For the last ten years or more, the American diet has been all about protein. This was all thanks to some very good advertising on the part of the meat and dairy industries, some misguided diets fads that were not really based on science, and some outdated studies done on animals. While it is true that cutting out carbohydrates and eating more protein will cause a person to lose weight, often drastically, it is not sustainable or healthy for the brain. It also has nothing to do with what our “ancestors” ate – although those diets did focus on moving away from processed foods and eating whole foods which was positive. Most people who have done these diets end up bingeing on carbs (unless they are extremely disciplined and prepared at all times).
Our bodies have evolved over time and so have our lifestyles. We now have, at least in the USA, endless food options at our fingertips. I see everything advertised lately as “high protein” – from yogurt to pasta to even cookies. It is all marketing to profit off this current trend. People are currently brainwashed to think the more protein they eat – the better! They also somehow believe the more protein they eat, the skinnier they will become. Not true. In fact, too much protein will cause serious health issues.
The CDC (which is not an organization I really trust for information) recommends 46 grams of protein per day for women and 56 grams per day for men. The World Health Organization recommends we have an intake of 5% of our total calories from protein. There are other factors you can consider if you want to calculate your protein needs more accurately. That is your BMI and your activity level. I found a calculator online that will help you calculate your protein requirements and you will probably be shocked at how little you actually need. Try it out: http://proteinaholic.com/calculator/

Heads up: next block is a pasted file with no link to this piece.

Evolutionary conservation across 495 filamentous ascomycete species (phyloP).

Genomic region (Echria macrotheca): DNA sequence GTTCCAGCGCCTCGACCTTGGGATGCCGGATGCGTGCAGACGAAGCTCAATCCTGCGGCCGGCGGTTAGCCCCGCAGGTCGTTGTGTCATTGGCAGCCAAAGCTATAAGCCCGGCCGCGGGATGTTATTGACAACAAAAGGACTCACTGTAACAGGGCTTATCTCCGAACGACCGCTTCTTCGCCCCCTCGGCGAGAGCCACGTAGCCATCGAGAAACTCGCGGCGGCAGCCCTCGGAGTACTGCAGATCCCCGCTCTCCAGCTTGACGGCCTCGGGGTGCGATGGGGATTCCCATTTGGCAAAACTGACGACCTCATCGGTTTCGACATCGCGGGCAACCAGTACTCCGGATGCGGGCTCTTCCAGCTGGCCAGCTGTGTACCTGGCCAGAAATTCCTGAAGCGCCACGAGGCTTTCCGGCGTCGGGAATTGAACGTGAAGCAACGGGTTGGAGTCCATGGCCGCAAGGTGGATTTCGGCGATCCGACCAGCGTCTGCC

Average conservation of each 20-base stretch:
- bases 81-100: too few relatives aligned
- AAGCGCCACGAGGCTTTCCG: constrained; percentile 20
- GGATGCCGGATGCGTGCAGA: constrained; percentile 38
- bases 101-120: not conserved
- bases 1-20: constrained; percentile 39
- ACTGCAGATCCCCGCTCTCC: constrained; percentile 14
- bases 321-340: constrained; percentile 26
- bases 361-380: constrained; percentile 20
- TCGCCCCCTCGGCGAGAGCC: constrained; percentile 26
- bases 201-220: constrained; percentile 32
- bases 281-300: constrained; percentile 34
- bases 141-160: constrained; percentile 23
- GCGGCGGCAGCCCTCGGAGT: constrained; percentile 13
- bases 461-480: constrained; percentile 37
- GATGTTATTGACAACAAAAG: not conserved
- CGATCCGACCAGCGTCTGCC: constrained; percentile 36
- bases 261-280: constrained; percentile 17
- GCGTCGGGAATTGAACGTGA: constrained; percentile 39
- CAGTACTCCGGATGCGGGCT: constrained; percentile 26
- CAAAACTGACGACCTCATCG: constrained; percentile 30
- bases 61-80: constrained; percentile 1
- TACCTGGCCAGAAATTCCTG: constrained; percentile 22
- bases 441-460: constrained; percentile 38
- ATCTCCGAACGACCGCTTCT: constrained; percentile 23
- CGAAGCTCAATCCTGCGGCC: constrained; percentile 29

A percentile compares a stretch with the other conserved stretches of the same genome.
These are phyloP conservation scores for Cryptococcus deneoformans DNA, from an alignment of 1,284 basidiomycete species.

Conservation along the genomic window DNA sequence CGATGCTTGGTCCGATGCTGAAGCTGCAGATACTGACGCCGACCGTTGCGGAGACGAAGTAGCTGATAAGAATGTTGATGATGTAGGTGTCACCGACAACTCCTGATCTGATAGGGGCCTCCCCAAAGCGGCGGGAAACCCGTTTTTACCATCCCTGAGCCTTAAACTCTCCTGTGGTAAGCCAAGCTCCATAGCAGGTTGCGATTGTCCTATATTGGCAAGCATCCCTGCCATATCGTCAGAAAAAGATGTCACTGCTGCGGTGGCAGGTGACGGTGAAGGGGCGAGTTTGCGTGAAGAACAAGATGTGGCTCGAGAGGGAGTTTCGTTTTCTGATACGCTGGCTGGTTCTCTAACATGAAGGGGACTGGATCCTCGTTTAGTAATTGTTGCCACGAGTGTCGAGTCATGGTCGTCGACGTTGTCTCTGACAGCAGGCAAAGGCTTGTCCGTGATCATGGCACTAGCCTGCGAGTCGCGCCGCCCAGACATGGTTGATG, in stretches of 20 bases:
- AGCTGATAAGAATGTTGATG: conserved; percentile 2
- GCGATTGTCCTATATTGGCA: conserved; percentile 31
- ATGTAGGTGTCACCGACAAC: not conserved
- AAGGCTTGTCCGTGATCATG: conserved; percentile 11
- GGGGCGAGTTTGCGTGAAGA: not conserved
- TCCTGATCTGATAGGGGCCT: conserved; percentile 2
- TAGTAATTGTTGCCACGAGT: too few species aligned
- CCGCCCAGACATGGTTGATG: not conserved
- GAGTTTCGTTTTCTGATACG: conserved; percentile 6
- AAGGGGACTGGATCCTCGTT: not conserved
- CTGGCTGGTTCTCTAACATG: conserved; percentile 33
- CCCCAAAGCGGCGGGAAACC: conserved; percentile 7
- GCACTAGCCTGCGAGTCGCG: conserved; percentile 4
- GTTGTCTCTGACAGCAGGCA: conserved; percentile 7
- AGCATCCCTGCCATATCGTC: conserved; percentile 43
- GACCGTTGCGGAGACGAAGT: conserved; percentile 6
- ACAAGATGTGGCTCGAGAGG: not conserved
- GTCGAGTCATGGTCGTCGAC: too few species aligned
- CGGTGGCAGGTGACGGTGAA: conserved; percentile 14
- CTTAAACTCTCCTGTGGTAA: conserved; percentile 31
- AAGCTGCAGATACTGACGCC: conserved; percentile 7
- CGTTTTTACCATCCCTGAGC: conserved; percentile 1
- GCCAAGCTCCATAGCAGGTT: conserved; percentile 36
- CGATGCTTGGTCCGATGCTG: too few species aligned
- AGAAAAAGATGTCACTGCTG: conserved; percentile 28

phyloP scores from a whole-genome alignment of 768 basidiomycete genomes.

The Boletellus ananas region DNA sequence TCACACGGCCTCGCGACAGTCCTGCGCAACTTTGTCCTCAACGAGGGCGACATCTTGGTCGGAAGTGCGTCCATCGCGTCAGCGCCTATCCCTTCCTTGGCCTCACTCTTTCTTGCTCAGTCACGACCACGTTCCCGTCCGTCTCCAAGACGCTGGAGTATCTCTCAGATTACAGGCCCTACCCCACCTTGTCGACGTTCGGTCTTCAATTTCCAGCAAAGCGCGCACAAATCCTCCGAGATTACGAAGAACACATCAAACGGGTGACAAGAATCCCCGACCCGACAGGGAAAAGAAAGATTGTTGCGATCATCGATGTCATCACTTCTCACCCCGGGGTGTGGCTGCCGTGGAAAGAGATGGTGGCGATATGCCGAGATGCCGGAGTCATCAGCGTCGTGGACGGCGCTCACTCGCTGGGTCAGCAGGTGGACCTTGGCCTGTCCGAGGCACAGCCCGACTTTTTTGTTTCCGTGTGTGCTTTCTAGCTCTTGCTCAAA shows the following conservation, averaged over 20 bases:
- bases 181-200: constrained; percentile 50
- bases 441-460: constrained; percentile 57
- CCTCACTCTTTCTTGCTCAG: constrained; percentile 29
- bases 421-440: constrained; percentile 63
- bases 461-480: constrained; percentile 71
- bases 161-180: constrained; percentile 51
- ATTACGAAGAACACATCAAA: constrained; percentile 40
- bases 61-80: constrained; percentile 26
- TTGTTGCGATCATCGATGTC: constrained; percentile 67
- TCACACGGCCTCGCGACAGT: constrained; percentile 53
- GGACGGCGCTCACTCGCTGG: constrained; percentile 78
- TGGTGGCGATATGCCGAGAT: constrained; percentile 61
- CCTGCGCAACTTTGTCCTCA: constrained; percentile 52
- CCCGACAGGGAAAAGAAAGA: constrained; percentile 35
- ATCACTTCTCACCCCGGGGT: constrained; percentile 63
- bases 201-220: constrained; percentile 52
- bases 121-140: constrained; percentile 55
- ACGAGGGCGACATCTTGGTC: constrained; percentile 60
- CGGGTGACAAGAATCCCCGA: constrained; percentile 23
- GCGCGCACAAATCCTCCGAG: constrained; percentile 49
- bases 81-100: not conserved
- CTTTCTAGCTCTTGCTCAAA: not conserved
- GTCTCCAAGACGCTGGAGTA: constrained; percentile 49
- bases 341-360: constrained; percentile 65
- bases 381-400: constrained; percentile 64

Mine came out to a range of: 27 – 33 grams per day. Now, that does not take into the account my activity level or any health issues I may have, but I am not some kind of super athlete nor do I do physical labor, so it is fine for me. So what would that look like? 3 ounces of chicken breast or fish, one cup of cottage cheese, a heaping cup of lentils, or a cup and a half of tofu. You can also get protein from green vegetables or rice or potatoes. What most people don’t realize is that everything has protein in it. So, unless you are actually in a country where you are not getting enough food and are starving, you are getting enough protein. There are some more advanced ways you can calculate your requirements and you can read about that here: https://www.health.harvard.edu/blog/how-much-protein-do-you-need-every-day-201506188096
Below is some information from Dr. Mercola’s newsletter that will explain why we want to avoid excess protein in our diets:
Excess Protein May Fuel Weight Gain, Yeast Overgrowth, and Cancer – by Dr. Mercola
“There are a number of reasons why I believe it’s prudent to limit your protein intake. The first is that if you eat more protein than your body requires, it will simply convert most of those calories to sugar and then fat. Increased blood sugar levels can also feed pathogenic bacteria and yeast, such as Candida albicans (candidiasis), as well as fueling cancer cell growth.
Excessive protein can have a stimulating effect on an important biochemical pathway called the mammalian target of rapamycin (mTOR).
This pathway has an important and significant role in many cancers. When you reduce protein to just what your body needs, mTOR remains inhibited, which helps minimize your chances of cancer growth.
Additionally, when you consume too much protein, your body must remove more nitrogen waste products from your blood, which stresses your kidneys. Chronic dehydration can result, as was found in a study involving endurance athletes.”
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